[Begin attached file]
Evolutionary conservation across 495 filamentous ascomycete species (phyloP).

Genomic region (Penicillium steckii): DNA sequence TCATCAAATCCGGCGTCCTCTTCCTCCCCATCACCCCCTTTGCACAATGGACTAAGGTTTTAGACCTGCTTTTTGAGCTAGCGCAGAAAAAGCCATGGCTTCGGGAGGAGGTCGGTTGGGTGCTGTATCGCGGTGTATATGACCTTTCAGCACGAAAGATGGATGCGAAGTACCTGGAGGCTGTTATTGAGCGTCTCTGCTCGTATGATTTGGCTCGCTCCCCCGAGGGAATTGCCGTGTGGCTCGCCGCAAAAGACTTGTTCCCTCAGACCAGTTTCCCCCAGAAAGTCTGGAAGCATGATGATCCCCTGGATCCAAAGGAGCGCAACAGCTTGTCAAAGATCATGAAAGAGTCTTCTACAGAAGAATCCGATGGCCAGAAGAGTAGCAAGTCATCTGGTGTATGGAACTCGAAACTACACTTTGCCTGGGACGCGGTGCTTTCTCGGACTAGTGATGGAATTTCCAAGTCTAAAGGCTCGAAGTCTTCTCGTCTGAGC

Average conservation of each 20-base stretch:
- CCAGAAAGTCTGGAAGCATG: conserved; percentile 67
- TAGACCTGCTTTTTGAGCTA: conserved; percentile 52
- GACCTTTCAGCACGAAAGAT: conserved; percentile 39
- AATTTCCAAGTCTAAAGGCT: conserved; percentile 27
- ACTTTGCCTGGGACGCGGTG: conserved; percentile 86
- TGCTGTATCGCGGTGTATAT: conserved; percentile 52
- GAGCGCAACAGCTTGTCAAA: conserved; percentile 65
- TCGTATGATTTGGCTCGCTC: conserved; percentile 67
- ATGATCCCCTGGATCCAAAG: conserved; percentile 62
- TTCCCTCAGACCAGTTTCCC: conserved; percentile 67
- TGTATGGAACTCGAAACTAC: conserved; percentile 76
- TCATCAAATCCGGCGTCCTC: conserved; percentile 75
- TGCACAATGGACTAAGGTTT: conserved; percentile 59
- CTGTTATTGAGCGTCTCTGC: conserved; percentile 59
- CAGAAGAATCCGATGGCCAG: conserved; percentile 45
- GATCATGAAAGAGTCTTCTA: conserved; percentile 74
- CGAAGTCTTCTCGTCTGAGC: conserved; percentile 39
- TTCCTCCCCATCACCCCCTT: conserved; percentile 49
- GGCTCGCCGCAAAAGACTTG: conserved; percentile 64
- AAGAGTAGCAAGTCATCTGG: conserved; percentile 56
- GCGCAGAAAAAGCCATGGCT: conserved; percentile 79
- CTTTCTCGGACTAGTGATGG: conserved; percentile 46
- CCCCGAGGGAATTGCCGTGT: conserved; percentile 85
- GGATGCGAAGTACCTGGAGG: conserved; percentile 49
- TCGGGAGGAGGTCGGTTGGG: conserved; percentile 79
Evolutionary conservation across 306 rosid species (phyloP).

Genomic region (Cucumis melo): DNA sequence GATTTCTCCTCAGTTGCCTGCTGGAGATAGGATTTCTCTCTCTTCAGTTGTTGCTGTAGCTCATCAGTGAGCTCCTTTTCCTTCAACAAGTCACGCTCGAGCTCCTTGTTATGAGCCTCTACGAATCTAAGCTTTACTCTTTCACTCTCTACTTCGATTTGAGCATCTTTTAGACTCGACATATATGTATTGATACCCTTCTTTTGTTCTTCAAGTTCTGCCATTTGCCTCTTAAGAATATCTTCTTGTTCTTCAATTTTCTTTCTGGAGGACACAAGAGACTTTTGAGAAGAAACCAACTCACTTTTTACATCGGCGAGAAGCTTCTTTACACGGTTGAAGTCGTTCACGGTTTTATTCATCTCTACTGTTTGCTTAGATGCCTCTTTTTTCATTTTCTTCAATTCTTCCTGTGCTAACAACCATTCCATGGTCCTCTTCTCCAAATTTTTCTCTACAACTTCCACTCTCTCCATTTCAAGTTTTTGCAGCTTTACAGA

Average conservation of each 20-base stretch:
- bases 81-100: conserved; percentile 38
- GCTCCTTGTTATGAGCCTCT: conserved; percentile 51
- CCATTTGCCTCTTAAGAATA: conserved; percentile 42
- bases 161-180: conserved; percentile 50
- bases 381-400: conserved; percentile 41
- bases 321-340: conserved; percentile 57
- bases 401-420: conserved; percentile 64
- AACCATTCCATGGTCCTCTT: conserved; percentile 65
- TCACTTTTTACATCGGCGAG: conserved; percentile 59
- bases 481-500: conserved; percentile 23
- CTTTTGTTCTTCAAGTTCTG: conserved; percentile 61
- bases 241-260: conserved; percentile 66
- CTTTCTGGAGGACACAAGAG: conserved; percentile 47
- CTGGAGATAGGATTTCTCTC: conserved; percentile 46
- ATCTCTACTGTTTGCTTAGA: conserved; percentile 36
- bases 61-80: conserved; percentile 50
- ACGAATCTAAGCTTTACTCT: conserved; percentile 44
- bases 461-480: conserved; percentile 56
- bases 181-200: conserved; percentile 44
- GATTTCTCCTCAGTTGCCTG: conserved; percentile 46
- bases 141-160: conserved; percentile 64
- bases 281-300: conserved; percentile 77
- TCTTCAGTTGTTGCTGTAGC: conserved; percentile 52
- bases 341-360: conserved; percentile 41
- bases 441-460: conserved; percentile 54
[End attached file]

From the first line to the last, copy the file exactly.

Evolutionary conservation across 495 filamentous ascomycete species (phyloP).

Genomic region (Penicillium steckii): DNA sequence TCATCAAATCCGGCGTCCTCTTCCTCCCCATCACCCCCTTTGCACAATGGACTAAGGTTTTAGACCTGCTTTTTGAGCTAGCGCAGAAAAAGCCATGGCTTCGGGAGGAGGTCGGTTGGGTGCTGTATCGCGGTGTATATGACCTTTCAGCACGAAAGATGGATGCGAAGTACCTGGAGGCTGTTATTGAGCGTCTCTGCTCGTATGATTTGGCTCGCTCCCCCGAGGGAATTGCCGTGTGGCTCGCCGCAAAAGACTTGTTCCCTCAGACCAGTTTCCCCCAGAAAGTCTGGAAGCATGATGATCCCCTGGATCCAAAGGAGCGCAACAGCTTGTCAAAGATCATGAAAGAGTCTTCTACAGAAGAATCCGATGGCCAGAAGAGTAGCAAGTCATCTGGTGTATGGAACTCGAAACTACACTTTGCCTGGGACGCGGTGCTTTCTCGGACTAGTGATGGAATTTCCAAGTCTAAAGGCTCGAAGTCTTCTCGTCTGAGC

Average conservation of each 20-base stretch:
- CCAGAAAGTCTGGAAGCATG: conserved; percentile 67
- TAGACCTGCTTTTTGAGCTA: conserved; percentile 52
- GACCTTTCAGCACGAAAGAT: conserved; percentile 39
- AATTTCCAAGTCTAAAGGCT: conserved; percentile 27
- ACTTTGCCTGGGACGCGGTG: conserved; percentile 86
- TGCTGTATCGCGGTGTATAT: conserved; percentile 52
- GAGCGCAACAGCTTGTCAAA: conserved; percentile 65
- TCGTATGATTTGGCTCGCTC: conserved; percentile 67
- ATGATCCCCTGGATCCAAAG: conserved; percentile 62
- TTCCCTCAGACCAGTTTCCC: conserved; percentile 67
- TGTATGGAACTCGAAACTAC: conserved; percentile 76
- TCATCAAATCCGGCGTCCTC: conserved; percentile 75
- TGCACAATGGACTAAGGTTT: conserved; percentile 59
- CTGTTATTGAGCGTCTCTGC: conserved; percentile 59
- CAGAAGAATCCGATGGCCAG: conserved; percentile 45
- GATCATGAAAGAGTCTTCTA: conserved; percentile 74
- CGAAGTCTTCTCGTCTGAGC: conserved; percentile 39
- TTCCTCCCCATCACCCCCTT: conserved; percentile 49
- GGCTCGCCGCAAAAGACTTG: conserved; percentile 64
- AAGAGTAGCAAGTCATCTGG: conserved; percentile 56
- GCGCAGAAAAAGCCATGGCT: conserved; percentile 79
- CTTTCTCGGACTAGTGATGG: conserved; percentile 46
- CCCCGAGGGAATTGCCGTGT: conserved; percentile 85
- GGATGCGAAGTACCTGGAGG: conserved; percentile 49
- TCGGGAGGAGGTCGGTTGGG: conserved; percentile 79
Evolutionary conservation across 306 rosid species (phyloP).

Genomic region (Cucumis melo): DNA sequence GATTTCTCCTCAGTTGCCTGCTGGAGATAGGATTTCTCTCTCTTCAGTTGTTGCTGTAGCTCATCAGTGAGCTCCTTTTCCTTCAACAAGTCACGCTCGAGCTCCTTGTTATGAGCCTCTACGAATCTAAGCTTTACTCTTTCACTCTCTACTTCGATTTGAGCATCTTTTAGACTCGACATATATGTATTGATACCCTTCTTTTGTTCTTCAAGTTCTGCCATTTGCCTCTTAAGAATATCTTCTTGTTCTTCAATTTTCTTTCTGGAGGACACAAGAGACTTTTGAGAAGAAACCAACTCACTTTTTACATCGGCGAGAAGCTTCTTTACACGGTTGAAGTCGTTCACGGTTTTATTCATCTCTACTGTTTGCTTAGATGCCTCTTTTTTCATTTTCTTCAATTCTTCCTGTGCTAACAACCATTCCATGGTCCTCTTCTCCAAATTTTTCTCTACAACTTCCACTCTCTCCATTTCAAGTTTTTGCAGCTTTACAGA

Average conservation of each 20-base stretch:
- bases 81-100: conserved; percentile 38
- GCTCCTTGTTATGAGCCTCT: conserved; percentile 51
- CCATTTGCCTCTTAAGAATA: conserved; percentile 42
- bases 161-180: conserved; percentile 50
- bases 381-400: conserved; percentile 41
- bases 321-340: conserved; percentile 57
- bases 401-420: conserved; percentile 64
- AACCATTCCATGGTCCTCTT: conserved; percentile 65
- TCACTTTTTACATCGGCGAG: conserved; percentile 59
- bases 481-500: conserved; percentile 23
- CTTTTGTTCTTCAAGTTCTG: conserved; percentile 61
- bases 241-260: conserved; percentile 66
- CTTTCTGGAGGACACAAGAG: conserved; percentile 47
- CTGGAGATAGGATTTCTCTC: conserved; percentile 46
- ATCTCTACTGTTTGCTTAGA: conserved; percentile 36
- bases 61-80: conserved; percentile 50
- ACGAATCTAAGCTTTACTCT: conserved; percentile 44
- bases 461-480: conserved; percentile 56
- bases 181-200: conserved; percentile 44
- GATTTCTCCTCAGTTGCCTG: conserved; percentile 46
- bases 141-160: conserved; percentile 64
- bases 281-300: conserved; percentile 77
- TCTTCAGTTGTTGCTGTAGC: conserved; percentile 52
- bases 341-360: conserved; percentile 41
- bases 441-460: conserved; percentile 54